One consistent comment I get from viewers is that the audio in my videos is excellent. So much so, that I’ve received several comments asking for what I do to get solid audio. I’ve used both a dead cat, and a standard filter, but both have worked similarly well, and having a helmet with a chin curtain, and closeable vents, have made the biggest difference for me in recording with solid audio.

CAMERA OPTIONS & COSTS - Now, as I go over specific gear, I'm going to give you numbers on everything I did, so the expectations are clear. Also, you should understand that a lot of time goes into running a YT channel, i mean A LOT, so if time is money to you, I'll leave that to you to factor that into your budget.

First - Camera costs - if you’re going the classic GoPro Hero and mic setup that a lot of motovloggers (including me use), you can get a pre-owned or refurbished GoPro for about $200. I’ve had decent success with used electronics, and even though there is an inherent risk in buying a pre-owned camera, you can definitely get a solid camera at a considerably cheaper price. Now, if you go the new route, which I’ve personally found to be a better long-term investment, expect to pay about $300 for your camera.

The price tag for the rest of your set-up - including mounts, mounting tape, Velcro, and zip-ties are negligible in comparison with the camera. Expect to pay somewhere between $15-25. If you choose to buy a new GoPro, you can definitely start with the adhesive mounts that come with the camera. And last but not least, a decent lavalier microphone can be had for $20-50.

With GoPro Hero cameras, mics are not necessarily plug-and-play. You’ll likely need to purchase a GoPro mic adapter for $50. That’s a steep price for a little piece of proprietary gear, but I’ve been using the same adapter (without issue) since I started my channel over two years ago, so they are durable.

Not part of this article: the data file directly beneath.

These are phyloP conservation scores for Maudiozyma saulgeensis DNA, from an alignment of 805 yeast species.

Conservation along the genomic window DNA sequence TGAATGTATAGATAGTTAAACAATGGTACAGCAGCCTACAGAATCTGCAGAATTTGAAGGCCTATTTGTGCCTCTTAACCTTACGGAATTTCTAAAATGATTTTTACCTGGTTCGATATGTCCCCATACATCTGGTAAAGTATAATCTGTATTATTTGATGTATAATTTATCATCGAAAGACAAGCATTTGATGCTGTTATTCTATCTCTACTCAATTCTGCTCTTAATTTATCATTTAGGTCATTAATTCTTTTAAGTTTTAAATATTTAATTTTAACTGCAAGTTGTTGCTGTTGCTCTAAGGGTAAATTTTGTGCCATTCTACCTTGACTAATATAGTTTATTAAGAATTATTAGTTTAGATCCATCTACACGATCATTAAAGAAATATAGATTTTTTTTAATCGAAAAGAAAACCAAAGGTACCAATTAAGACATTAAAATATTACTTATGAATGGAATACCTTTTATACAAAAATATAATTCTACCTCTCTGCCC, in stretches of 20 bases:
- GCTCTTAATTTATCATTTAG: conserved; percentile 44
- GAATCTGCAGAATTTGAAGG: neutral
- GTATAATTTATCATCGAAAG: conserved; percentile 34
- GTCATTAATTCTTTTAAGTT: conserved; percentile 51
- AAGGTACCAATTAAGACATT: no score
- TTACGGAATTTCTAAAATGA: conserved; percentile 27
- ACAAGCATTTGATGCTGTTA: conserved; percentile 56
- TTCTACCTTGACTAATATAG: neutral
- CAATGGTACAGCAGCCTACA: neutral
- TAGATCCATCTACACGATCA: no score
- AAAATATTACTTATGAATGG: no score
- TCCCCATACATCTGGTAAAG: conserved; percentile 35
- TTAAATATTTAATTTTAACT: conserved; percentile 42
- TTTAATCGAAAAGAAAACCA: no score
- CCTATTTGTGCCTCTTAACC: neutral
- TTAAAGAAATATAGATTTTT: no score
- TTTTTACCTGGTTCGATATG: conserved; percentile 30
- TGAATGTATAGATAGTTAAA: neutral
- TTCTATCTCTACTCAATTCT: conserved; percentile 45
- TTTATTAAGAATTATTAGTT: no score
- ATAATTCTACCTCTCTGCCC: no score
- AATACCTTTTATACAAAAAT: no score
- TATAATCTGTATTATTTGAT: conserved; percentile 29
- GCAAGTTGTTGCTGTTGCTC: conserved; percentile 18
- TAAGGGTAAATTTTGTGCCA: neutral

Now let me give you a couple quick pointers on microphone audio. First, if you find you’re not getting any audio in your recordings, it may be because your jack (though it technically fits in your adapter) is not compatible. Check the rings on your mic jack. If there are three, you may need to add an adapter that only has two rings, and then try again. Second, practice good cable management. It’s crowded in your helmet, and if you’ve already installed a Bluetooth with all of it’s wires, then you’ve got even less real estate to work with in there. So, use zip ties or twist ties and be thoughtful about your set-up.

So let’s sum up these costs - if you’ve gone the pre-owned, most-affordable route, you’re looking at about $300 to get started. If you’ve gone the new route, expect to upfront costs to be around $450.

And that’s it! Now that you’re set-up, you can move on to part 2. If you have any questions regarding part 1, please leave a comment, or feel free to hit me up on social media

If you made it to the end of the article, share with us what camera you will start off with, and why? Also, what camera do you want to eventually graduate to, or are you just going to go for the best stuff right out of the gate?

And that’s it! Now that you’re set-up, you can move on to part 2. If you have any questions regarding part 1, please leave them in the comments, or feel free to hit me up on social media.